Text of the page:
It seems strange to produce a sequel to a film that virtually no one has heard of, but that’s what Antonio Lexerot and Vincent J. Roth have done with their belated follow-up to 2006’s Surge of Power: The Stuff of Heroes. Depicting the further adventures of its titular character, the first out gay superhero, Surge of Power: Revenge of the Sequel proves so gleefully campy it makes the 1960s Batman television series look gritty by comparison.
Lexerot and Roth may be godawful filmmakers, but they certainly have one hell of a Rolodex. As with the original, this entry’s chief virtue is the amazing lineup of B-actors and personalities from many eras. Watching the film is like strolling through the autograph galleries at Comic-Con, and I mean that literally: A post-credits sequence features an array of cameos that were shot at the mecca for pop culture geeks.
Here are but some of the celebrities featured in supporting or “blink and you’ll miss them” roles: Lou Ferrigno, Larry Thomas (the “Soup Nazi” from Seinfeld), Rex Smith, Reb Brown, Paul McGann (a genuine “Doctor Who”), Nicholas Brendon, Dawn Wells, Walter Koenig, the late Richard Hatch, Borat‘s Ken Davitian, Murray Langston (“The Unknown Comic”), the stars of 1994’s ill-fated Fantastic Four movie and Kato Kaelin. (Yes, Kato Kaelin.) The film also features the final appearances of Noel Neill and Jack Larson from the Adventures of Superman TV series.
The storyline concerns the efforts of Surge (Roth) to once again defeat his arch-nemesis Metal Master (John Venturini), who has just been released from prison. Still bitter about his parents (Gil Gerard, Linda Blair) having put him through conversion therapy — they disapprove of his sexual orientation, although they don’t seem to have a problem with his criminal lifestyle — Metal Master is recruited as a henchman by the villainous Augur (Eric Roberts). Augur (who at one point asks “Why so serious?” in one of the film’s many pop culture references) dispatches Metal Master to Las Vegas to procure some “Celinedionium,” a mysterious element he can exploit for nefarious ends.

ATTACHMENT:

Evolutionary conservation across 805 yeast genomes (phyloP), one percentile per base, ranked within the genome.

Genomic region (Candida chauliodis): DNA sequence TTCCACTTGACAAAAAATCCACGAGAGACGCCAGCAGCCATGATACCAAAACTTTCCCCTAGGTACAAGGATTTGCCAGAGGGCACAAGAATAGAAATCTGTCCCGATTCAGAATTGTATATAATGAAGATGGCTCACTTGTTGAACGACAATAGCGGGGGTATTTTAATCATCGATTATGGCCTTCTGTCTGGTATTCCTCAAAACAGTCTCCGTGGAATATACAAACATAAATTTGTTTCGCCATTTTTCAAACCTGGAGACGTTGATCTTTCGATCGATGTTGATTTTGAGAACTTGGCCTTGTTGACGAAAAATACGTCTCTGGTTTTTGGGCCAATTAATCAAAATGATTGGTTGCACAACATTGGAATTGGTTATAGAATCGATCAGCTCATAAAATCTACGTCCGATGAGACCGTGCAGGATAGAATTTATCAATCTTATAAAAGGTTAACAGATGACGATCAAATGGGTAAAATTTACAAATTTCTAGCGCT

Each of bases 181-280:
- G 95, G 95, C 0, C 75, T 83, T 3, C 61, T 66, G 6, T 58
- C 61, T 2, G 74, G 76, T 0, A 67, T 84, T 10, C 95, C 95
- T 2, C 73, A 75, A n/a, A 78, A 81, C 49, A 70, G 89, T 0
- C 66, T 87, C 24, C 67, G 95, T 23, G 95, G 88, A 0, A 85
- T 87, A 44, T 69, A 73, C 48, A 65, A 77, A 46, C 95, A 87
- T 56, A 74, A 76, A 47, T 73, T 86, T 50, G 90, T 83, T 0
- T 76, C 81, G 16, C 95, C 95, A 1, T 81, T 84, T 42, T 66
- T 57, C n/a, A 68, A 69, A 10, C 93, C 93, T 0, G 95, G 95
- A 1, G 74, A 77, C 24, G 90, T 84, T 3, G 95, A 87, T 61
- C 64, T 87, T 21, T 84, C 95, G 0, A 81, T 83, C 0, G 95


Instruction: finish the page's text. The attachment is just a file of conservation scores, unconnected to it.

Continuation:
Surge drives from his home base of “Big City” to Las Vegas on his Surgemobile featuring artificial intelligence in the form of comedy writer/performer Bruce Vilanch and Shannon Farnon (Wonder Woman on SuperFriends!). Other characters featured in the outrageous proceedings are the superhero Omen, played alternately by Star Trek veterans Nichelle Nichols and Robert Picardo, and celebrated female impersonator Frank Marino, known as “Ms. Las Vegas.”
It seems safe to assume that any audience members who can identify at least a percentage of the castmembers will enjoy this deliberately ramshackle effort featuring amateurish special effects and production values that make public access television seem lavish. Anyone else is likely to be put off by the sophomoric proceedings, whose level of comic sophistication is illustrated by this exchange: “I’ll be back!” “After an unsuccessful term as governor, no doubt.”
Nonetheless, it’s hard to entirely resist the film’s cheerful self-awareness of its limitations or the committedly loony performances by the performers who seem to be having a good time (at least one hopes they are, since nobody could have been paid very much). In particular, Roberts, a former Oscar and Golden Globe nominee who’s now apparently determined to appear in every B-movie made, never once gives a hint that he slumming. The film’s ending delivers the promise of a sequel, but considering how many years it took for this one to appear, you shouldn’t hold your breath.
Production companies: Surge of Power Enterprises, Lexerot Entertainment
Distributor: Indie Rights
Cast: Vincent J. Roth, John Venturini, Eric Roberts, Linda Blair, Frank Marino, Lou Ferrigno, Mariann Gavelo, Gil Gerard, Bruce Vilanch, Shannon Farnon, Nichelle Nichols, Robert Picardo
Director: Antonio Lexerot
Screenwriters: Vincent J. Roth, John T. Venturini, Antonio Lexerot
Producers: Vincent J. Roth, Antonio Lexerot, Victor Stone
Director of photography: Mario DeAngelis
Production designer: Christopher Todd Hall
Editor: Chris Henderson
Composer: Ken Fix
Costume designer: Kishmere Carter
Rated PG-13, 90 minutes